Decision point on how to exclude TB disease before offering TPT
How can TB disease be reliably ruled out among target populations identified for TPT?
Offering TPT to someone who has TB disease can delay the resolution of disease and favour the emergence of drug resistance. Thus, excluding TB disease before initiating TPT is one of the critical steps in the preventive TB care pathway. This chapter covers WHO recommendations as well as key policy and implementation considerations in the development of national algorithms to rule out TB disease, mindful of the barriers that additional steps could create towards successful implementation of TPT. The process has much in common with screening for TB disease: similar risk groups, same tests, and same monitoring principles. The decision points centre around determining HIV status, eliciting history of the household or other close contacts, other risk factors, eliciting suggestive signs and symptoms depending on the person’s age, results of TST or IGRA and abnormality on chest radiography. TB disease must be excluded using available tools within the context and policies of the country, before starting TPT. Once at-risk populations that are likely to benefit from TPT are identified, the ministry of health should choose appropriate screening and diagnostic approaches best suited for the respective target population. Systematic implementation of clinical symptom screening and testing among target populations requires assessments of health system capacity and availability of human and financial resources. The programme would need to mobilize funds from domestic and external sources to address these needs adequately.
Screening for TB disease using signs and symptoms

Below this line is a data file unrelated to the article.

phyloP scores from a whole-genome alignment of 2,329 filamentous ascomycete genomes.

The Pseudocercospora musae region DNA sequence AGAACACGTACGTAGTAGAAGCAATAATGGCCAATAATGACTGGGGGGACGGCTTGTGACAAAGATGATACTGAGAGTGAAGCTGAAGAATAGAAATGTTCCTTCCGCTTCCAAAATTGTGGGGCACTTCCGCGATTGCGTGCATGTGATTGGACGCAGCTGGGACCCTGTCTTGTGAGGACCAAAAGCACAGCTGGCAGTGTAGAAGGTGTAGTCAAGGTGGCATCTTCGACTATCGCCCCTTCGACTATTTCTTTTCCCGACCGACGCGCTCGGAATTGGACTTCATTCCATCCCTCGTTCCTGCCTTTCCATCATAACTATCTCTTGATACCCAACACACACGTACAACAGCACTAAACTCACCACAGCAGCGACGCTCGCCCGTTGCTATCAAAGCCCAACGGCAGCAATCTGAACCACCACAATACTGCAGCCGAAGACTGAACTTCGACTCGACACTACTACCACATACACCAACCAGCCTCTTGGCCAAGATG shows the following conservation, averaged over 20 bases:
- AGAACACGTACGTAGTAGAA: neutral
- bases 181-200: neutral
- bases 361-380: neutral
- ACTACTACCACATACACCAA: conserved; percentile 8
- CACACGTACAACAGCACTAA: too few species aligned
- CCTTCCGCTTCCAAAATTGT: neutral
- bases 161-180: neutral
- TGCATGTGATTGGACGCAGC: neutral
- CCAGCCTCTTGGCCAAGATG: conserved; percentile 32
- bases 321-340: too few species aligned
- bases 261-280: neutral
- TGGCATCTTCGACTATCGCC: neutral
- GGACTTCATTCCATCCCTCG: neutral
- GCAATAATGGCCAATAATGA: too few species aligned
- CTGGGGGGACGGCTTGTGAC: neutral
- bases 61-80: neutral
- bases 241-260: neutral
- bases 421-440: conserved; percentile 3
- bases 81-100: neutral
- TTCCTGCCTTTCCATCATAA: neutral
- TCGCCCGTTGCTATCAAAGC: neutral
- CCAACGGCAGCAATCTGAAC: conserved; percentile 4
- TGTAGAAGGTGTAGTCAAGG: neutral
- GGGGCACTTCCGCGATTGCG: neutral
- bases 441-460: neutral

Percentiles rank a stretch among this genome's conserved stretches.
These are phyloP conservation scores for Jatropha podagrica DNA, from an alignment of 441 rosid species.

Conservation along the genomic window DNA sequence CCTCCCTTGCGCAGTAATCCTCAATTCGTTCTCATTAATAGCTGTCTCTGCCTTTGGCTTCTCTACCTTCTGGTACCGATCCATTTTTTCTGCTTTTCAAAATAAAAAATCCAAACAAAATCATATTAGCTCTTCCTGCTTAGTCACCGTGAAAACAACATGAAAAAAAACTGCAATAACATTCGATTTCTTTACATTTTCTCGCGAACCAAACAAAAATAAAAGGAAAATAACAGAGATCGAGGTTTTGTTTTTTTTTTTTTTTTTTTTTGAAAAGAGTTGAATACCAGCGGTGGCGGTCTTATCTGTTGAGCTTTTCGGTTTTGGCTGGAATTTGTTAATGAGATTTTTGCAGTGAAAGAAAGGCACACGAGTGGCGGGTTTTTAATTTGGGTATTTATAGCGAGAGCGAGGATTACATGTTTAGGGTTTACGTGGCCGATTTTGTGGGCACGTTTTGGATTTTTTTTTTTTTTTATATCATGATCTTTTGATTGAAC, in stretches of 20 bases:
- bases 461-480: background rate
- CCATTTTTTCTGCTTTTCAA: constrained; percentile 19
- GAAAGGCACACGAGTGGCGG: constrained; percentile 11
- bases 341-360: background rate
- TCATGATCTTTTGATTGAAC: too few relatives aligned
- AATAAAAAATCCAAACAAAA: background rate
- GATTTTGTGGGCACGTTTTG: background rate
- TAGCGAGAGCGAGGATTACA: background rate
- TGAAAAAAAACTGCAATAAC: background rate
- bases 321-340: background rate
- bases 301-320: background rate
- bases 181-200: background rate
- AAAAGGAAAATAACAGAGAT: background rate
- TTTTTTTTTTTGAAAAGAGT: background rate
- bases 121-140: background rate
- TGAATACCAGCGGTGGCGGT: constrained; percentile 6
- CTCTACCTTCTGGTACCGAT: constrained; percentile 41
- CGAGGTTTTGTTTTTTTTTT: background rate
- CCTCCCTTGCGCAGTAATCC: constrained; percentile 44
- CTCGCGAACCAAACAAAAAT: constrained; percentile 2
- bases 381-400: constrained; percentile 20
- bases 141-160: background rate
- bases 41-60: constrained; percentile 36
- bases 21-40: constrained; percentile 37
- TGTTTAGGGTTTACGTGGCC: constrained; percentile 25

Using a standard set of signs and symptoms to screen for TB disease has multiple advantages. Firstly, in many settings it has a high sensitivity and a high negative predictive value, meaning that it can reliably rule out TB if none of the clinical manifestations are present (even if presence of only one of the features has a low specificity for TB disease and could be due to other conditions). Secondly, it is a straightforward intervention inherent to any clinical encounter and can be repeated as often as necessary without special equipment. Additional tests such as chest radiography can be combined with a symptom screen to improve its accuracy.
Evidence reviewed by WHO over the past decade, ahead of updates to its guidelines, showed that among:
• PLHIV aged 10 years and older, the absence of current cough, fever, weight loss or night sweats had a sensitivity of 79% and a negative predictive value of 97%.
• Infants and children living with HIV, the absence of poor weight gain, fever or current cough or a history of contact with a TB patient had a sensitivity of 90% and a negative predictive value of 99%.
• HIV-negative household contacts aged five years and older and other clinical risk groups, the absence of cough of any duration, haemoptysis, fever, night sweats, weight loss, chest pain, shortness of breath or fatigue had a sensitivity of 73% and a negative predictive value of 99%.
Therefore WHO recommends that screening for the absence of symptoms could be used to rule out TB disease (18,40). It is suggested that for PLHIV aged 10 years or above the standard four-symptom screening be applied; in younger children a broader set of clinical manifestations may be used to decide on who to refer for diagnostic work-up before offering TPT.
11. Adults and adolescents living with HIV should be screened for TB according to a clinical algorithm. Those who do not report any of the symptoms of current cough, fever, weight loss or night sweats are unlikely to have active TB and should be offered preventive treatment, regardless of their ART status.
12. Adults and adolescents living with HIV who are screened for TB according to a clinical algorithm and who report any of the symptoms of current cough, fever, weight loss or night sweats may have active TB and should be evaluated for TB and other diseases that cause such symptoms.
13. Chest radiography may be offered to people living with HIV and on ART and preventive treatment given to those with no abnormal radiographic findings.
14. Infants and children living with HIV who have poor weight gain, fever or current cough or who have a history of contact with a person with TB should be evaluated for TB and other diseases that cause such symptoms. If TB disease is excluded after an appropriate clinical evaluation or according to national guidelines, these children should be offered TB preventive treatment, regardless of their age.